Whether enough was done to help German Jews under the Nazis is a question of much debate. Amy Zahl Gottlieb’s Men of Vision: Anglo-Jewry’s Aid to Victims of the Nazi Regime 1933-1945 tells the story of the Jewish community in the United Kingdom and its work to help rescue Jews from Germany and Austria. Gottlieb’s work sets out to explain the role of the Central British Fund for German Jewry (CBF) in the rescue of German Jews. This book started when Gottlieb received a grant to examine and look through a cabinet full of CBF and related organizations’ documents and to write about the role of the CBF in rescuing Jews (Gottlieb xi). Gottlieb meticulously researched these documents as well as government documents in search of a definitive answer to the question of what the CBF actually did. Gottlieb claims the CBF and the Anglo Jewish community are the primary reason for the rescue of German and Austrian Jews. The epitome of this rescue effort was the formation of the Movement for the care of Children from Germany which ran the Kindertransport, rescuing and relocating 10,000 Jewish youth under the age of 17 from Germany and Austria to families in Britain. Gottlieb’s claim that it was the work of a select few men and good hearted people that broke through internal politics to bring German and Austrian Jews to safety in England rings true. In many ways, the British government hindered these efforts more than did Anglo-Jewry as some critics contend. Gottlieb claims the outreach of Anglo-Jewry, while political and seemingly lacking in some situations, was still a great success. In terms of asking the larger question of whether the efforts were enough or adequate, it is clear the CBF did all they could do, as can be seen with the massive rescue of Jewish children from Germany and Austria shortly after Kristallnacht.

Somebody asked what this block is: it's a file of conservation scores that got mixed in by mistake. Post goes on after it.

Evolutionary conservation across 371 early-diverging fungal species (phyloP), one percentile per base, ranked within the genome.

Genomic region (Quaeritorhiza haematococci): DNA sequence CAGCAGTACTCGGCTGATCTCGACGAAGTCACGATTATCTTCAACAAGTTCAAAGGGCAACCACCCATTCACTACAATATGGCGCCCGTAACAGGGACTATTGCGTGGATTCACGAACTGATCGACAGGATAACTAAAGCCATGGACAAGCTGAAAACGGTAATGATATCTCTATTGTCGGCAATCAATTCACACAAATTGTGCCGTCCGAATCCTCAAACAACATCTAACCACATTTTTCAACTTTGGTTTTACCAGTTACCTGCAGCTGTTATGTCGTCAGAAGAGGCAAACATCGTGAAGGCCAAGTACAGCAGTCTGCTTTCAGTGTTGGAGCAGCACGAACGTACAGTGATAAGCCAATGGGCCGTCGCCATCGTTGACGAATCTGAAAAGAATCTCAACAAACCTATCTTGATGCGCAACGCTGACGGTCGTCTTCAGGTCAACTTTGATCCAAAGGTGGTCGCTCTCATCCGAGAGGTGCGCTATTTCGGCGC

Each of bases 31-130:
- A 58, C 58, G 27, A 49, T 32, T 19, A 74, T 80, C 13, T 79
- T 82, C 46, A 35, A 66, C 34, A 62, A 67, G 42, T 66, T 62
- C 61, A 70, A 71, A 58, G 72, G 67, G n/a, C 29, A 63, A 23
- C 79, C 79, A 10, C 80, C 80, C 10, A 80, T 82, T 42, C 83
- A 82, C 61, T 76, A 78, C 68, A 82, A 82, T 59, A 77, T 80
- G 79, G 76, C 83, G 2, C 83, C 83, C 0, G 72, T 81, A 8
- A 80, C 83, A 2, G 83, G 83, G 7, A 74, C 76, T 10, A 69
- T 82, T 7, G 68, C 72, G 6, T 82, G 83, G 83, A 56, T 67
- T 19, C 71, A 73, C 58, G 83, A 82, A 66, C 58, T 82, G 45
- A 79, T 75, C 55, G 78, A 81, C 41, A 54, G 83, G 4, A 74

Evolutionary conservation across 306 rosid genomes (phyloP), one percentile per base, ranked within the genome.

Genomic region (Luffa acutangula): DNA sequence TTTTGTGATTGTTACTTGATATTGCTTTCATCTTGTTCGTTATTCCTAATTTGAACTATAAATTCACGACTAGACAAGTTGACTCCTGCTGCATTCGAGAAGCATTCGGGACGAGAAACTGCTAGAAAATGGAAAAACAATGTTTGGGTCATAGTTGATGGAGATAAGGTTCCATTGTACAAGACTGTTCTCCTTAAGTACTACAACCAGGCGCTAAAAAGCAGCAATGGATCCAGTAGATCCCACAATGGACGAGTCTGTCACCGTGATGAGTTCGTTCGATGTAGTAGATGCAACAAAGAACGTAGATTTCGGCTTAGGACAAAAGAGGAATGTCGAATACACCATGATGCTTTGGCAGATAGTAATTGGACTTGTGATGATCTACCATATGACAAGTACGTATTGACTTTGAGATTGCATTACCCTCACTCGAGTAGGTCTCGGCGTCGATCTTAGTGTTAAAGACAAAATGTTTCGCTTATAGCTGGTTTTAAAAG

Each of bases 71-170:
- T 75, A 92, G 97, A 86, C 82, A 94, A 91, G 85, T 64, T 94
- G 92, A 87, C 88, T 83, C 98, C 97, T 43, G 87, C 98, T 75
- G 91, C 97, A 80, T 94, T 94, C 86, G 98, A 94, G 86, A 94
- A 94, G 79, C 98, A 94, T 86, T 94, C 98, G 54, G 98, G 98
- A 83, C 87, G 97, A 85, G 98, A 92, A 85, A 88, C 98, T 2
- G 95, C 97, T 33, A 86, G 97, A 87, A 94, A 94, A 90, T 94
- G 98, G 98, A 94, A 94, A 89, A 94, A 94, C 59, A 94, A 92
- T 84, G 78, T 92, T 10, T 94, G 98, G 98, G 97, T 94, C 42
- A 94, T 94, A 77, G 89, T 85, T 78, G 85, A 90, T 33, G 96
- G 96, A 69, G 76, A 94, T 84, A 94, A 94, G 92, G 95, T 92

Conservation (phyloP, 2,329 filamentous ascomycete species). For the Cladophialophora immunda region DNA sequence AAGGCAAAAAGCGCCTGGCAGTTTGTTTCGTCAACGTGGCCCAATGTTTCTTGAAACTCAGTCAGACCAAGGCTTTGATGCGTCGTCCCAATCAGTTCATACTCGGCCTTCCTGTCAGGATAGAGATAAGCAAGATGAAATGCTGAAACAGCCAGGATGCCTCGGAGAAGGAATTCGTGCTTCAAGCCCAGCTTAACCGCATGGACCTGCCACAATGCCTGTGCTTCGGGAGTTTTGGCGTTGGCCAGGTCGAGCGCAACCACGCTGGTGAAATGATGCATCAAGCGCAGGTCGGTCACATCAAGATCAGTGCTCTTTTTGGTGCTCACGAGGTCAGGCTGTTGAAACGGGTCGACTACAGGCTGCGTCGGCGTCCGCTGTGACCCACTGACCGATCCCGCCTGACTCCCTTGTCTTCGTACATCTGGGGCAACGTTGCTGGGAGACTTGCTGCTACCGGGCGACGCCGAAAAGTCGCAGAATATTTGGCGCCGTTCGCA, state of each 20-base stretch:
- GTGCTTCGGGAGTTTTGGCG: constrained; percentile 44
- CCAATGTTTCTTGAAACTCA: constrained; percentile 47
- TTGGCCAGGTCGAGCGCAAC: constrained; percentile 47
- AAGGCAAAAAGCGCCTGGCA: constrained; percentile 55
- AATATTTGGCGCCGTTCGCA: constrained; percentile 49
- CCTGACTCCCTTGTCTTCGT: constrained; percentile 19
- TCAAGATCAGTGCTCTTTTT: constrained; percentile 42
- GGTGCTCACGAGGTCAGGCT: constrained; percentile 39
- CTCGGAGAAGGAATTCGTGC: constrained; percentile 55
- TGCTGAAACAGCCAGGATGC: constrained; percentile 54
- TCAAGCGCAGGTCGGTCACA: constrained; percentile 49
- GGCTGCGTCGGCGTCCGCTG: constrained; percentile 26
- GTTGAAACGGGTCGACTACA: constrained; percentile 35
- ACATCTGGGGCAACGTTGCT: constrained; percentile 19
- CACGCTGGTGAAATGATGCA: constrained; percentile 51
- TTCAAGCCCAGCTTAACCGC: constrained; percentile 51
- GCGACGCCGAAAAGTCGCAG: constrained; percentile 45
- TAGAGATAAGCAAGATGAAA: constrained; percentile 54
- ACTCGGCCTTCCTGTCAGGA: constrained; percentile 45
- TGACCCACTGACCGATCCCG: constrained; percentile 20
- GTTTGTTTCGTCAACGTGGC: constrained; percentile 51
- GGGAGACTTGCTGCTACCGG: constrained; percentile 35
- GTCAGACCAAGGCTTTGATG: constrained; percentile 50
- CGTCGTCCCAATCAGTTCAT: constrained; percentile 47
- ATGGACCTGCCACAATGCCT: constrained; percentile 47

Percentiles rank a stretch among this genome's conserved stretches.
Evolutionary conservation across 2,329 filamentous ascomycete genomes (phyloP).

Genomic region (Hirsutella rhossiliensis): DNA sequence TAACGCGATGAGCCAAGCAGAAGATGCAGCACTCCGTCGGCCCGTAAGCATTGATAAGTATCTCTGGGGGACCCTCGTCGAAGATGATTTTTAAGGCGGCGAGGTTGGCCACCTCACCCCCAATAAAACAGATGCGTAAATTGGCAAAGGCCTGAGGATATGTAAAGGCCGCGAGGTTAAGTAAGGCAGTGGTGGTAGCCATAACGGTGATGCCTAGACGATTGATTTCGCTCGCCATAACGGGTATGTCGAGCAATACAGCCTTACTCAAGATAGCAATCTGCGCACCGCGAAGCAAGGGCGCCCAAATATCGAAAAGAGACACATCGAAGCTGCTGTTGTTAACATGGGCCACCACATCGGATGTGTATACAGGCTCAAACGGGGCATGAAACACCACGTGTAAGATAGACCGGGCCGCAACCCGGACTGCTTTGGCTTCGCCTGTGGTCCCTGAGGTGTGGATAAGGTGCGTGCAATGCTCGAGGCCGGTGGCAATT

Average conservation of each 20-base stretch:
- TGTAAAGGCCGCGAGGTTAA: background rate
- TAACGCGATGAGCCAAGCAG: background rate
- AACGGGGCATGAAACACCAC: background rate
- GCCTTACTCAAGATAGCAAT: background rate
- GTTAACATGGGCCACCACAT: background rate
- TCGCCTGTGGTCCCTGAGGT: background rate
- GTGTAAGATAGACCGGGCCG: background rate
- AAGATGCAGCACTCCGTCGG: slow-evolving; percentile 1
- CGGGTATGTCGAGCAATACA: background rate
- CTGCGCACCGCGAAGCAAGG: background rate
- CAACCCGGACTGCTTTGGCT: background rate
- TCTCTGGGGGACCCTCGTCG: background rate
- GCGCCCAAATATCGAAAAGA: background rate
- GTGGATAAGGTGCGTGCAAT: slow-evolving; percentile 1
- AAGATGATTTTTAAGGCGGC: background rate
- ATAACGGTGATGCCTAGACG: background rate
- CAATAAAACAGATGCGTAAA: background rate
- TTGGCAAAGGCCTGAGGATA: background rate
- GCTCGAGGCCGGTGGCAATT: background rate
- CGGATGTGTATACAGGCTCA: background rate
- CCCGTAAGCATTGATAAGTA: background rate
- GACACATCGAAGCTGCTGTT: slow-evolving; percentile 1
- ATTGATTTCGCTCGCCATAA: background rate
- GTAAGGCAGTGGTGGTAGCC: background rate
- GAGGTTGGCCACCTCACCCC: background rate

Gottlieb highlights the individual efforts that led Anglo-Jewry in its initial rescue methods of German-Jewish refugees. The CBF was already laying roots in 1933 led by Otto Schiff who could see far enough into the future to realize the appointment of Hitler would mean an increase in Jewish refugees (Gottlieb 8). However, most criticism of Anglo-Jewry comes in this very initial foundation. Schiff, initially president of the Jews’ temporary shelter in Stepney, called a meeting realizing there was no method of taking in an increase in Jewish refugees (Gottlieb 8). Therefore, partnering with the National board of German Jews (Reichsvertretung der deutschen Juden) and other notable Jewish individuals, the group formed the Jewish Refugees Committee (JRC) to offer a discreet way to take in Jews and non-Aryan Christian Germans refugees, into England (Gottlieb 10). Early antisemitic legislation in Germany barring Jews from state employment immediately caused an influx of Jewish refugees into England and the British Home Office quickly notified Schiff of this increase (Gottlieb 11). Antisemitic press was nationally published in England at this time so as to not raise further problems, Schiff and other members of the JRC met with Lionel Cohen, the King’s Counsel and Sir Ernest Holderness, the head of the British Government’s Aliens Department. They were brought together by the prominent Jewish co-chairmen of the Joint Foreign Committee Leonard Montefiore and Neville Laski, (Laski was also president of the Board of Deputies of British Jews) (Gottlieb 12-13). In order for the British government to allow German Jews to land in Germany without discrimination and for these Jews to be allowed to stay indefinitely until the emergency situation in Germany ended, the Anglo-Jewish designation proposed “all expense, whether in respect of temporary or permanent accommodation or maintenance, will be borne by the Jewish community without ultimate charge to the state” (Gottlieb 13). Objections to this political move were numerous.